GLASGOW – The countries with bilateral relations with Iran need to take a stronger stance to pressure its new government, Prime Minister Naftali Bennett told leaders he met at the United Nations Climate Change Conference on Monday and Tuesday, a diplomatic source said.
Bennett met with UK Prime Minister Boris Johnson, Indian Prime Minister Narendra Modi and Bahrain’s Crown Prince and Prime Minister Salman bin Hamad Al Khalifa on Tuesday. A day earlier, he met with French President Emmanuel Macron, Australian Prime Minister Scott Morrison, Italian Prime Minister Mario Draghi and Honduran President Juan Orlando Hernandez. He brought up Iran at every meeting.
One leader called Iran’s new ruling government “purely IRGC,” the diplomatic source said, referring to the Iran Revolutionary Guards Corps.
Iranian President Ebrahim Raisi is a judge who oversaw death squads that executed thousands of Iranian dissidents, including women and children. He and 11 other of the Iranian cabinet’s 30 members have been sanctioned by the US, EU or UK for links to terrorism, human-rights violations and other crimes.
“Israel is standing before the world powers and saying you need to take a serious, unequivocal line, a tough stance against Iran in the [International Atomic Energy Agency], the UN Security Council and bilateral relations with the new government,” the diplomatic source said.
Bennett presented his stance to leaders that returning to the 2015 Iran deal – to which Johnson and Macron’s countries were a party – would involve removing sanctions from Iran, would lead to the newly freed funds going to increased regional aggression and would bring the opposite result of what they are seeking.
At the same time, Bennett said Israel is prepared to act against Iran independently if it needs to.
The leaders were interested in hearing how Bennett sees things, the diplomatic source said.
Israel’s COVID-19 response and the rollout of third vaccine doses was another topic that many leaders brought up when they encountered Bennett in his two days in Glasgow.
Johnson said he is looking to Israel to learn how to handle the COVID-19 pandemic.
“We need everybody in our country to learn from the Israeli booster campaign and get their jab,” he said.
While the UK has begun administering booster doses of the COVID-19 vaccine, Johnson said they need to try to move “at Israeli speed.”
“We need some of that spirit in the UK as well,” he said.
Johnson said he and Bennett had been in touch for months to talk about fighting COVID.
Israel’s vaccine rollout is “astonishing,” he said, adding that Israel “showed the whole world a pretty clean pair of heels” by running ahead of everyone.
Bennett congratulated Johnson for hosting the climate conference.
UK involvement was “instrumental” in helping Israel launch a new policy for climate change, he said.
“We have now changed our policy on this and for the first time in our history committed to zero emissions 2050, and we mean business,” Bennett said.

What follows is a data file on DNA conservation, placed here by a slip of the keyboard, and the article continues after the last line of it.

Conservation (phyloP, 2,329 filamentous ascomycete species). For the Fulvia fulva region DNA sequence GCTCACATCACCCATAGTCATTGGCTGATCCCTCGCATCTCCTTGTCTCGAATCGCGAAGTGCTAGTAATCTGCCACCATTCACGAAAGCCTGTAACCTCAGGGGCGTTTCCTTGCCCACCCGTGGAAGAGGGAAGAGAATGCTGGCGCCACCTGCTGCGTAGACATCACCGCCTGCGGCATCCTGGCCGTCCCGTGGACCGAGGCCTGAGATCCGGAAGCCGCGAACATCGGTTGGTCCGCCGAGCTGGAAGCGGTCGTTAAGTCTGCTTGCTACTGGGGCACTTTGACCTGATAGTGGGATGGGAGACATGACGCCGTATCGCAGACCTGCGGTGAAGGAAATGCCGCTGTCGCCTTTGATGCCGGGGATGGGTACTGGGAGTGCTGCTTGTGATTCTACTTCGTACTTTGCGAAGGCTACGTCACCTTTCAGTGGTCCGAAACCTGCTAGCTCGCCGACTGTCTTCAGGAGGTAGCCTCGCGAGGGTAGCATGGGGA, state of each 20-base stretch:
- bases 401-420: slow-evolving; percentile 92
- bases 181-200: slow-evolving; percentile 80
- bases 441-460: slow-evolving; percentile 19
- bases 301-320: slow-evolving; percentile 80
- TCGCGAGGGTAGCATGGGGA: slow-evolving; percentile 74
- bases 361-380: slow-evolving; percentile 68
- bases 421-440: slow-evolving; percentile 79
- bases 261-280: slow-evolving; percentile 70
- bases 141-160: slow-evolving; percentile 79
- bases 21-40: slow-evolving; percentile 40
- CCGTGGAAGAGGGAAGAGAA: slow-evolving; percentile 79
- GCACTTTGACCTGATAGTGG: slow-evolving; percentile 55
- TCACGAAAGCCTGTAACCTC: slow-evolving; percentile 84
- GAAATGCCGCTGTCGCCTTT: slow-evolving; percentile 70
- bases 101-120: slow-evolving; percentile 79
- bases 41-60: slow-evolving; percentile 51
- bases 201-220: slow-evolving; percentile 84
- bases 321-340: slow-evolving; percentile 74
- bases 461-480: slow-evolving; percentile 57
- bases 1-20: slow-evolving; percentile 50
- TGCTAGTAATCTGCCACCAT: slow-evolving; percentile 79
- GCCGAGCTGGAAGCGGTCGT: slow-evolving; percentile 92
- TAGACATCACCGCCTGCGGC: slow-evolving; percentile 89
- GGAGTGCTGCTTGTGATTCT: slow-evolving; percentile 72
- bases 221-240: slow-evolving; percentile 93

“I think you can do it faster, frankly,” Johnson said.
Bennett said Johnson is “a huge friend to Israel.”
The prime ministers also discussed plans for a future UK-Israel innovation conference.
Bennett also met with Modi and thanked him for being “the person who re-accelerated the relations between India and Israel.”
“I know it comes from the heart,” he said. “It’s not a matter of interests, but a deep belief that you hold, and we feel it. In the name of all citizens of Israel, we appreciate your new approach.”
Bennett and Modi discussed cooperation in the areas of green innovation, food technology, next-generation solar panels, cybersecurity and more, a diplomatic source said.
Bennett said the hi-tech company he ran 20 years ago was merged with an Indian company, and Israelis and Indians worked well together and have much to learn from one another.
“Our goal is to continue the wonderful path you led with my predecessor and bring it to a new level to ensure that both countries work together on innovation, technology, space, security, agriculture, food technology and, of course, climate technology,” he said.
Bennett also met Al Khalifa for the first time.
Al Khalifa told Bennett: “We must work toward a better future, and that’s what we look forward to doing.”
In response, Bennett said: “We ain’t seen nothing yet.”
Israel hopes to increase trade with Bahrain, a diplomatic source said after the meeting, and gets the sense that Manama wants a more robust and energetic partnership between the countries, following the Emirati mode.
The Palestinians did not come up at all in any of the meetings, according to the diplomatic source.
Bennett declined to respond to Palestinian Authority Prime Minister Mohammed Shtayyeh’s speech in which he said the “occupation of Palestine” was “the most critical long-term threat to the Palestinian environment.”
“We have nothing to say about those accusations,” the diplomatic source said. “We are not going to fight them in public because it would give importance to those words.”